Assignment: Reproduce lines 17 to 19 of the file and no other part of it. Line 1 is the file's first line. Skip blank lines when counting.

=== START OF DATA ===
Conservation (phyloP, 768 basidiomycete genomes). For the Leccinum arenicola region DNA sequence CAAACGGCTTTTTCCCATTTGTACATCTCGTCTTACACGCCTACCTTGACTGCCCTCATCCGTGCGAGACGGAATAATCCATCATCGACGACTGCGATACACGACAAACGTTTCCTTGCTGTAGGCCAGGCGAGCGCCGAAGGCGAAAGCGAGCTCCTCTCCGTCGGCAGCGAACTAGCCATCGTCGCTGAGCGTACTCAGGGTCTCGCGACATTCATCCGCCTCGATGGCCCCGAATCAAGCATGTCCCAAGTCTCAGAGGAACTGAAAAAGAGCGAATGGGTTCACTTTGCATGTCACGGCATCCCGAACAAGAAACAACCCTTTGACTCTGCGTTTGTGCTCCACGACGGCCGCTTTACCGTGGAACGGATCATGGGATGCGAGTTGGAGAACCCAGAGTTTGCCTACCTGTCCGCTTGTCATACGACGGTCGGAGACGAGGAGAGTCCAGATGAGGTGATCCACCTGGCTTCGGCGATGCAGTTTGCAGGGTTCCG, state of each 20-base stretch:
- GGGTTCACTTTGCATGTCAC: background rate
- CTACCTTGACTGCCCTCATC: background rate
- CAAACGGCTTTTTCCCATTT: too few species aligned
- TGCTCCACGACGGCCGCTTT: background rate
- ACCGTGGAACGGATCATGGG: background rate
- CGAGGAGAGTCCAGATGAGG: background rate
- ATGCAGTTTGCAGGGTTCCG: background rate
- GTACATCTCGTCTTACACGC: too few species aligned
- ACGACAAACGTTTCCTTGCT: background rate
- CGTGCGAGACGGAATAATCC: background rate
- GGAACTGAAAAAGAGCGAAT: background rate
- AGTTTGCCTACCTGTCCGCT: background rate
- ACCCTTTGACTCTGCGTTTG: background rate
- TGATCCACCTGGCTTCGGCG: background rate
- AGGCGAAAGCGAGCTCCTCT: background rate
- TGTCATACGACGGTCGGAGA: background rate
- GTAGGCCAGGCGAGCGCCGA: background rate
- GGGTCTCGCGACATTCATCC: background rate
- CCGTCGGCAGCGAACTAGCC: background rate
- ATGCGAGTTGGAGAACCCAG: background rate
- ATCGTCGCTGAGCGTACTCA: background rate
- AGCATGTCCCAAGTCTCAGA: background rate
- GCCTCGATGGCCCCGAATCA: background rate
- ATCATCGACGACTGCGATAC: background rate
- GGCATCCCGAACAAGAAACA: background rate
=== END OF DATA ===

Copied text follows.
- TGTCATACGACGGTCGGAGA: background rate
- GTAGGCCAGGCGAGCGCCGA: background rate
- GGGTCTCGCGACATTCATCC: background rate